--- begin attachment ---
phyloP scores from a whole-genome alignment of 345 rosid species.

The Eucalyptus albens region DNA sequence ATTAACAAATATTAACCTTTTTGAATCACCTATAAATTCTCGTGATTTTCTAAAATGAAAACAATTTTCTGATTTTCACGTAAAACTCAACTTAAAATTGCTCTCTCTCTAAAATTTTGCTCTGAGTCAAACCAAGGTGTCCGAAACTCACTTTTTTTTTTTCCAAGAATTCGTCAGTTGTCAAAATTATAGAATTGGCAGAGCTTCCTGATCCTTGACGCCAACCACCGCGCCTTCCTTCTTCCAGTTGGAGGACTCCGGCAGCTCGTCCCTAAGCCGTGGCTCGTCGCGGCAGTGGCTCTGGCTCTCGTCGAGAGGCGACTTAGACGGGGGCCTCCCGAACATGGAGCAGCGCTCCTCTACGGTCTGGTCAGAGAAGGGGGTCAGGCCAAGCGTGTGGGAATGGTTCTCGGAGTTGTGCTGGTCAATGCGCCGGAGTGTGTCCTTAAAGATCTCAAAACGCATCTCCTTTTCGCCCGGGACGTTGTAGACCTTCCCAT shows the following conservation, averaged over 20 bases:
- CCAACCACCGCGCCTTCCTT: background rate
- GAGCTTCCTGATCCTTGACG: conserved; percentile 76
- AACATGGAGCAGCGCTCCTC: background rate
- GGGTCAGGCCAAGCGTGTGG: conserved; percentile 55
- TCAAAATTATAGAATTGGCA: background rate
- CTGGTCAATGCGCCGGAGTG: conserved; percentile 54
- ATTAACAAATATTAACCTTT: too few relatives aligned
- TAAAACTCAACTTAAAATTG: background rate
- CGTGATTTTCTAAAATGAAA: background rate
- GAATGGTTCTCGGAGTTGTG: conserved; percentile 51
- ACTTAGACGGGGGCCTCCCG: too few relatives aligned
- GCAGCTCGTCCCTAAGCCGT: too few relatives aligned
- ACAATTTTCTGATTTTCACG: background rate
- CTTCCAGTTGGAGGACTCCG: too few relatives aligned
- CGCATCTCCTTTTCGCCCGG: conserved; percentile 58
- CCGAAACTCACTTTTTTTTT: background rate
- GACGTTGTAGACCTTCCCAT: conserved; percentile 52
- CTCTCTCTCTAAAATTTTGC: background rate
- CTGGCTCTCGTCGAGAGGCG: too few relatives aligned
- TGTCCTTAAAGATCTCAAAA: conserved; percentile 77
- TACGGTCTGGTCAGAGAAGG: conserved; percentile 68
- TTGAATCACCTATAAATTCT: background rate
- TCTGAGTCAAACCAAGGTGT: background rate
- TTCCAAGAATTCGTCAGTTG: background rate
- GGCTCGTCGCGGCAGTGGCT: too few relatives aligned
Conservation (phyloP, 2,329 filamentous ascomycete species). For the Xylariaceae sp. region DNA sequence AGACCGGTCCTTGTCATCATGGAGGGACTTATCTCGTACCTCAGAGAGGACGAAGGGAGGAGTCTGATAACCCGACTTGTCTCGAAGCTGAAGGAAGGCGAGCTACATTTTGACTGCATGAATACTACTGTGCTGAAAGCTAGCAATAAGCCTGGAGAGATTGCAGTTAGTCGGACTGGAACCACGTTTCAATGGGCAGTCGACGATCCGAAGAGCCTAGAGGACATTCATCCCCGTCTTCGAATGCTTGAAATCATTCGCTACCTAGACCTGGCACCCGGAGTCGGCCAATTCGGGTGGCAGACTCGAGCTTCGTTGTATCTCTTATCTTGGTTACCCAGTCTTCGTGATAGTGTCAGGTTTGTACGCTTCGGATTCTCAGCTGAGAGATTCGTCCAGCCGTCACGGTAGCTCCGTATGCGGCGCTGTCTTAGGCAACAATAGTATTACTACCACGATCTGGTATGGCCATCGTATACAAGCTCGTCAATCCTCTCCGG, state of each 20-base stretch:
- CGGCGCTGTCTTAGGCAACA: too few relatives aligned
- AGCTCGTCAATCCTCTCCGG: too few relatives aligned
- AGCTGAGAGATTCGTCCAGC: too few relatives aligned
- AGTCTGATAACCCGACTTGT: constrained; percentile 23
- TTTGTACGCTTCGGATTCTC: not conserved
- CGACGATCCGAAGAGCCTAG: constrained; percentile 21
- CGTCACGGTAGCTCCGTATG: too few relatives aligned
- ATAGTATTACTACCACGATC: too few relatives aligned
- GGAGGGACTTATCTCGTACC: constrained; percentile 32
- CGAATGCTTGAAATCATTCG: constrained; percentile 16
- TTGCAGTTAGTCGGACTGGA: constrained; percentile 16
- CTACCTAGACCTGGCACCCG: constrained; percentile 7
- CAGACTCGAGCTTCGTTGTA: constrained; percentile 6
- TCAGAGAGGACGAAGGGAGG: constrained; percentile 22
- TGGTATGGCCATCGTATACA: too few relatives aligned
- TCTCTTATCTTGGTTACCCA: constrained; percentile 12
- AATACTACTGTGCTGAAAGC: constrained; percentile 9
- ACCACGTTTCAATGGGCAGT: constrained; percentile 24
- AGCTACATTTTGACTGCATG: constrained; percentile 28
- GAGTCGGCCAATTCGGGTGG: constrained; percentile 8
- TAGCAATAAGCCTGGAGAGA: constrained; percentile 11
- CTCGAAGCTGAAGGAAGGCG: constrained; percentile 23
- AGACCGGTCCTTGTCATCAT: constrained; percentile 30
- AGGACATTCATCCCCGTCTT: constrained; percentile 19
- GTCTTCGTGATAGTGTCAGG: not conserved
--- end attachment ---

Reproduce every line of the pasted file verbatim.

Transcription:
phyloP scores from a whole-genome alignment of 345 rosid species.

The Eucalyptus albens region DNA sequence ATTAACAAATATTAACCTTTTTGAATCACCTATAAATTCTCGTGATTTTCTAAAATGAAAACAATTTTCTGATTTTCACGTAAAACTCAACTTAAAATTGCTCTCTCTCTAAAATTTTGCTCTGAGTCAAACCAAGGTGTCCGAAACTCACTTTTTTTTTTTCCAAGAATTCGTCAGTTGTCAAAATTATAGAATTGGCAGAGCTTCCTGATCCTTGACGCCAACCACCGCGCCTTCCTTCTTCCAGTTGGAGGACTCCGGCAGCTCGTCCCTAAGCCGTGGCTCGTCGCGGCAGTGGCTCTGGCTCTCGTCGAGAGGCGACTTAGACGGGGGCCTCCCGAACATGGAGCAGCGCTCCTCTACGGTCTGGTCAGAGAAGGGGGTCAGGCCAAGCGTGTGGGAATGGTTCTCGGAGTTGTGCTGGTCAATGCGCCGGAGTGTGTCCTTAAAGATCTCAAAACGCATCTCCTTTTCGCCCGGGACGTTGTAGACCTTCCCAT shows the following conservation, averaged over 20 bases:
- CCAACCACCGCGCCTTCCTT: background rate
- GAGCTTCCTGATCCTTGACG: conserved; percentile 76
- AACATGGAGCAGCGCTCCTC: background rate
- GGGTCAGGCCAAGCGTGTGG: conserved; percentile 55
- TCAAAATTATAGAATTGGCA: background rate
- CTGGTCAATGCGCCGGAGTG: conserved; percentile 54
- ATTAACAAATATTAACCTTT: too few relatives aligned
- TAAAACTCAACTTAAAATTG: background rate
- CGTGATTTTCTAAAATGAAA: background rate
- GAATGGTTCTCGGAGTTGTG: conserved; percentile 51
- ACTTAGACGGGGGCCTCCCG: too few relatives aligned
- GCAGCTCGTCCCTAAGCCGT: too few relatives aligned
- ACAATTTTCTGATTTTCACG: background rate
- CTTCCAGTTGGAGGACTCCG: too few relatives aligned
- CGCATCTCCTTTTCGCCCGG: conserved; percentile 58
- CCGAAACTCACTTTTTTTTT: background rate
- GACGTTGTAGACCTTCCCAT: conserved; percentile 52
- CTCTCTCTCTAAAATTTTGC: background rate
- CTGGCTCTCGTCGAGAGGCG: too few relatives aligned
- TGTCCTTAAAGATCTCAAAA: conserved; percentile 77
- TACGGTCTGGTCAGAGAAGG: conserved; percentile 68
- TTGAATCACCTATAAATTCT: background rate
- TCTGAGTCAAACCAAGGTGT: background rate
- TTCCAAGAATTCGTCAGTTG: background rate
- GGCTCGTCGCGGCAGTGGCT: too few relatives aligned
Conservation (phyloP, 2,329 filamentous ascomycete species). For the Xylariaceae sp. region DNA sequence AGACCGGTCCTTGTCATCATGGAGGGACTTATCTCGTACCTCAGAGAGGACGAAGGGAGGAGTCTGATAACCCGACTTGTCTCGAAGCTGAAGGAAGGCGAGCTACATTTTGACTGCATGAATACTACTGTGCTGAAAGCTAGCAATAAGCCTGGAGAGATTGCAGTTAGTCGGACTGGAACCACGTTTCAATGGGCAGTCGACGATCCGAAGAGCCTAGAGGACATTCATCCCCGTCTTCGAATGCTTGAAATCATTCGCTACCTAGACCTGGCACCCGGAGTCGGCCAATTCGGGTGGCAGACTCGAGCTTCGTTGTATCTCTTATCTTGGTTACCCAGTCTTCGTGATAGTGTCAGGTTTGTACGCTTCGGATTCTCAGCTGAGAGATTCGTCCAGCCGTCACGGTAGCTCCGTATGCGGCGCTGTCTTAGGCAACAATAGTATTACTACCACGATCTGGTATGGCCATCGTATACAAGCTCGTCAATCCTCTCCGG, state of each 20-base stretch:
- CGGCGCTGTCTTAGGCAACA: too few relatives aligned
- AGCTCGTCAATCCTCTCCGG: too few relatives aligned
- AGCTGAGAGATTCGTCCAGC: too few relatives aligned
- AGTCTGATAACCCGACTTGT: constrained; percentile 23
- TTTGTACGCTTCGGATTCTC: not conserved
- CGACGATCCGAAGAGCCTAG: constrained; percentile 21
- CGTCACGGTAGCTCCGTATG: too few relatives aligned
- ATAGTATTACTACCACGATC: too few relatives aligned
- GGAGGGACTTATCTCGTACC: constrained; percentile 32
- CGAATGCTTGAAATCATTCG: constrained; percentile 16
- TTGCAGTTAGTCGGACTGGA: constrained; percentile 16
- CTACCTAGACCTGGCACCCG: constrained; percentile 7
- CAGACTCGAGCTTCGTTGTA: constrained; percentile 6
- TCAGAGAGGACGAAGGGAGG: constrained; percentile 22
- TGGTATGGCCATCGTATACA: too few relatives aligned
- TCTCTTATCTTGGTTACCCA: constrained; percentile 12
- AATACTACTGTGCTGAAAGC: constrained; percentile 9
- ACCACGTTTCAATGGGCAGT: constrained; percentile 24
- AGCTACATTTTGACTGCATG: constrained; percentile 28
- GAGTCGGCCAATTCGGGTGG: constrained; percentile 8
- TAGCAATAAGCCTGGAGAGA: constrained; percentile 11
- CTCGAAGCTGAAGGAAGGCG: constrained; percentile 23
- AGACCGGTCCTTGTCATCAT: constrained; percentile 30
- AGGACATTCATCCCCGTCTT: constrained; percentile 19
- GTCTTCGTGATAGTGTCAGG: not conserved